“We have our safety committee and quality assurance committee. Our chief flight nurse reviews every patient’s flight record and random medical staff members perform reviews. We’re very on top of everything that happens with every trip,” said Borrego.

To receive feedback, the company sends out quality assurance questionnaires to patients, their families and insurance companies asking their opinions on the medical crew’s services, communication, and even their punctuality. Among the company’s committees is the safety committee, which meets at least quarterly, if not bimonthly, said Jones. The employees will congregate to discuss any issues that arise.

“We’ll talk about maybe a land ambulance service that didn’t meet the quality of our standards or about a new medical device that’s safer or better,” said Jones. “We go to Canada in the wintertime and sometimes the temperatures are negative 30 degrees Fahrenheit. There’s potential of the drugs freezing. We had to come up with procedures and protocol because it hadn’t come up before. Then we have the quality control committee that also reviews a variety of different things. They’ll take different aspects of our operation for a month and see what the results are. Then they make corrections so we have a better program.”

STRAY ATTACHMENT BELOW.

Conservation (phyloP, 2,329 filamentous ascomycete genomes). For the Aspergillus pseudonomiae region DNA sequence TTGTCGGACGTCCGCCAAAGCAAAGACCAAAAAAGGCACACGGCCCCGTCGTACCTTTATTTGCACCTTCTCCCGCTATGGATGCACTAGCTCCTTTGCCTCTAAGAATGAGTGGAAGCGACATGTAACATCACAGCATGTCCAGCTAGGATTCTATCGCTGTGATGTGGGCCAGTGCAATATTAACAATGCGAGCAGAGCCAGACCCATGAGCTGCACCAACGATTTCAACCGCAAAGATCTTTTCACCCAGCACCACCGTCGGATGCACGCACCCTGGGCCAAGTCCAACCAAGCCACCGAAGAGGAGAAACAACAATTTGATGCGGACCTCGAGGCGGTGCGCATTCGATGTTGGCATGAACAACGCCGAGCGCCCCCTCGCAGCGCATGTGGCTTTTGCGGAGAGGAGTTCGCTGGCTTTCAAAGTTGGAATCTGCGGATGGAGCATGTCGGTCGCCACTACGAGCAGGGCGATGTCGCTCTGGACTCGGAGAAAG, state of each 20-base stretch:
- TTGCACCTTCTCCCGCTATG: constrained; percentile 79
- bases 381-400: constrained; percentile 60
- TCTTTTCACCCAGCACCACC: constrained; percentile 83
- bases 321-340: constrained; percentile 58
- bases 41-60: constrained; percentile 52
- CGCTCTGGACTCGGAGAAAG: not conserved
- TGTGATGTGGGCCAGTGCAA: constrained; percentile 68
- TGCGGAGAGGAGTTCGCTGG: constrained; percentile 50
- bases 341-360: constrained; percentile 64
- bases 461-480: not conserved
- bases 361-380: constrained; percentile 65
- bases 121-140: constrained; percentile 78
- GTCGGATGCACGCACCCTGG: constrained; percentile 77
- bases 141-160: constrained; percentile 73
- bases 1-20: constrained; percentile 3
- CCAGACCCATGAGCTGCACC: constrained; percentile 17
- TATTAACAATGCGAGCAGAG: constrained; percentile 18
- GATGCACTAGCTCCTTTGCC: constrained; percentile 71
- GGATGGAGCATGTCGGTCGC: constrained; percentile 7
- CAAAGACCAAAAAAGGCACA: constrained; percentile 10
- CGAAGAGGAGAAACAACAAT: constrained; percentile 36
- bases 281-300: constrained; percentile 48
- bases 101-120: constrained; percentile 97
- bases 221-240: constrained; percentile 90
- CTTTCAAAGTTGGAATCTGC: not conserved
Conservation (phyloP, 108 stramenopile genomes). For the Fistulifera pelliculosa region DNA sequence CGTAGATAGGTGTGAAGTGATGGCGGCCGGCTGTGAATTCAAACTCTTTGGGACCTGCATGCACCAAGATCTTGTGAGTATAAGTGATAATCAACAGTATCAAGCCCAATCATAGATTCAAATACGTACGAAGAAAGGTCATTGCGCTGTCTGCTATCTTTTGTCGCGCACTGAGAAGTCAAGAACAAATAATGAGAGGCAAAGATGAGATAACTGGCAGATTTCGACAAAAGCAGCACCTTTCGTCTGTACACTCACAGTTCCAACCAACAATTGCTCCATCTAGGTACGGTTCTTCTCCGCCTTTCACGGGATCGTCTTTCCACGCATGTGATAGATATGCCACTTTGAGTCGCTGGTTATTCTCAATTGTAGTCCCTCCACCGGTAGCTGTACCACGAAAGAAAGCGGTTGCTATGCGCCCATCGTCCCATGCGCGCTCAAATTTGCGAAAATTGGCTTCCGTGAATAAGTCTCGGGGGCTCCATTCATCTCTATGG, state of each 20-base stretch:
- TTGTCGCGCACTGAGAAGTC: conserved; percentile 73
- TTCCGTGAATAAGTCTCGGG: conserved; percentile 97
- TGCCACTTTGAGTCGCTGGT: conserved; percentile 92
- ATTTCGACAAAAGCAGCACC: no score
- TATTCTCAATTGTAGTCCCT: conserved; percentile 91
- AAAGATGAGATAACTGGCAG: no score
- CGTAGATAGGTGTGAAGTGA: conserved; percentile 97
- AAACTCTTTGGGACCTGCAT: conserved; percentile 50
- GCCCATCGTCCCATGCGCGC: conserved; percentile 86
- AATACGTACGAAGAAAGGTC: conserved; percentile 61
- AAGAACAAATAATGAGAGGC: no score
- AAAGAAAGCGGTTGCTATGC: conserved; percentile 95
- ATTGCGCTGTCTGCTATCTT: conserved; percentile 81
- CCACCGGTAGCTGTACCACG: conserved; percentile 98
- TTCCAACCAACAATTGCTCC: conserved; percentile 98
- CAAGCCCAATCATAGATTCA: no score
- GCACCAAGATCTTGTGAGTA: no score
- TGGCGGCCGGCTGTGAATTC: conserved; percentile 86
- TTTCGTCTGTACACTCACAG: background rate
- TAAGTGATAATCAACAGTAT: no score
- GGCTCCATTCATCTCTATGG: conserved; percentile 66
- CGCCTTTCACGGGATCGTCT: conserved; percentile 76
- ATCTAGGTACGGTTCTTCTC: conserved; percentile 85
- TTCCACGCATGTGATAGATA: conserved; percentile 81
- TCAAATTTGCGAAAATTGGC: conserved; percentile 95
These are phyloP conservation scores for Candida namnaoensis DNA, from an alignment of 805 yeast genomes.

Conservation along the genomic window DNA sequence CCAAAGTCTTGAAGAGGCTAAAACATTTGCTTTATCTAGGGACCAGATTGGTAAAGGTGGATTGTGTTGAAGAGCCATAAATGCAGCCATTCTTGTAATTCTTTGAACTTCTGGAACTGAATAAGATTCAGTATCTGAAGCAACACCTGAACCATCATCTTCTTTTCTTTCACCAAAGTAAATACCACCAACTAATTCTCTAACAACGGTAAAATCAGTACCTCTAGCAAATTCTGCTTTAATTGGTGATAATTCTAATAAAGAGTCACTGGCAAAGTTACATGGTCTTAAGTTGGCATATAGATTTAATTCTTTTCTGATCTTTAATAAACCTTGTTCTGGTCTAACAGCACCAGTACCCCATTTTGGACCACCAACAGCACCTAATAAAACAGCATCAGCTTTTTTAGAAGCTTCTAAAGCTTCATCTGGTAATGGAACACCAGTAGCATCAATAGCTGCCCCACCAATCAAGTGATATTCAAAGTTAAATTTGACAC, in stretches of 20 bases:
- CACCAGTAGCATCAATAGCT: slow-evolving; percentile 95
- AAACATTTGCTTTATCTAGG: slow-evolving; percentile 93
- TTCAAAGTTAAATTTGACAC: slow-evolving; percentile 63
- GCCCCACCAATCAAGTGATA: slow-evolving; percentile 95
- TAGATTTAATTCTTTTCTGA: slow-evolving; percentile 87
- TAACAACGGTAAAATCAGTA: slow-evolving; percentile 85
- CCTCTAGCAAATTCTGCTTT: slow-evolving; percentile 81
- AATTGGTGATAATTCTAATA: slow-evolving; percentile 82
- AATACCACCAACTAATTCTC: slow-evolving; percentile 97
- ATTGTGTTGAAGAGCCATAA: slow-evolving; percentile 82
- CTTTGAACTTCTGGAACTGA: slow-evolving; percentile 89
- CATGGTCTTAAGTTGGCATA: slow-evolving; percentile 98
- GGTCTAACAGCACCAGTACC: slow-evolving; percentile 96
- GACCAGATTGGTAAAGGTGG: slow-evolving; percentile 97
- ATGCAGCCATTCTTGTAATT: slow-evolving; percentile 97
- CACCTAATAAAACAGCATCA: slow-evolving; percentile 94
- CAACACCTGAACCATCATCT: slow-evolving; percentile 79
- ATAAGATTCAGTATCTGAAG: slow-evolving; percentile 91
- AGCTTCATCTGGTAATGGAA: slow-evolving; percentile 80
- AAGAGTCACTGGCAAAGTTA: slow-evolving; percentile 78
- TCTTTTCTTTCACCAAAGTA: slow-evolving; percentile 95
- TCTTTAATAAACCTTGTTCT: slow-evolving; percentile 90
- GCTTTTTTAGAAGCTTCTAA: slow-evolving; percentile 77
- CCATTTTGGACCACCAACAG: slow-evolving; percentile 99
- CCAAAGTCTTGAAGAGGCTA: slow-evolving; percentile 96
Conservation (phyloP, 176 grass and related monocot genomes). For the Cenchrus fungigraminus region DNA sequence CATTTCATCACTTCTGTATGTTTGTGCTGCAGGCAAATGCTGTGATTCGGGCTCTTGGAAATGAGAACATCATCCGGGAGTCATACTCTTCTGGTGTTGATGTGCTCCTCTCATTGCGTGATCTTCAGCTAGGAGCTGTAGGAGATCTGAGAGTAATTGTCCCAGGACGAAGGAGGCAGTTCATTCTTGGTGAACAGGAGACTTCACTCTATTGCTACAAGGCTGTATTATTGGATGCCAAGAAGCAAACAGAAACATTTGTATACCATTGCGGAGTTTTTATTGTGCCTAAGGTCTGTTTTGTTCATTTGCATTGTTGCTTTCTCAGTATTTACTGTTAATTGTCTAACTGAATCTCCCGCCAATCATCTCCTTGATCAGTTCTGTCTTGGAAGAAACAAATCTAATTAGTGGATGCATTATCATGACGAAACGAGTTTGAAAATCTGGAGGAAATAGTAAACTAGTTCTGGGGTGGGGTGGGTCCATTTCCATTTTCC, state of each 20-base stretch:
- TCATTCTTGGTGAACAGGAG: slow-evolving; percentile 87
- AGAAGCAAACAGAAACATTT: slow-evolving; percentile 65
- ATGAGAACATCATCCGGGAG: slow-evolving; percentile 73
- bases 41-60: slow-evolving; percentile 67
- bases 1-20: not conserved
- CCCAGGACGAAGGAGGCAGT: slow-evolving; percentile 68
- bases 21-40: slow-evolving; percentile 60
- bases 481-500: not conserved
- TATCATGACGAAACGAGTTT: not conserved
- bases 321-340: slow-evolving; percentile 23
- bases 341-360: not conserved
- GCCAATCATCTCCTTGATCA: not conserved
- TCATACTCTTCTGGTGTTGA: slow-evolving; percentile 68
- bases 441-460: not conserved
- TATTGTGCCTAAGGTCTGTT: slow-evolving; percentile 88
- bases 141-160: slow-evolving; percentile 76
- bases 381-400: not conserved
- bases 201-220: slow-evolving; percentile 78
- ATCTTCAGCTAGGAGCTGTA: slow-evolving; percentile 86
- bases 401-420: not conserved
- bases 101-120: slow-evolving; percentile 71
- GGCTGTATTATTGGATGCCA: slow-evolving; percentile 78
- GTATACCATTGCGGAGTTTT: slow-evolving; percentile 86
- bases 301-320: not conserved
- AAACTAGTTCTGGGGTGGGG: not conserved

An Air Ambulance Specialist medical crewmember transports a patient on a commercial stretcher.

An Air Ambulance Specialist medical crewmember transports a patient on a commercial stretcher.

The company is dedicated to keeping their crew educated. They help ensure this by an in-house website, which crewmembers can log onto anywhere in the world. Every month the website contains links and information educating and keeping them up-to-date on the latest technologies and more. Completion of a module online is a monthly requirement to maintain knowledgeable crewmembers, according to Jones.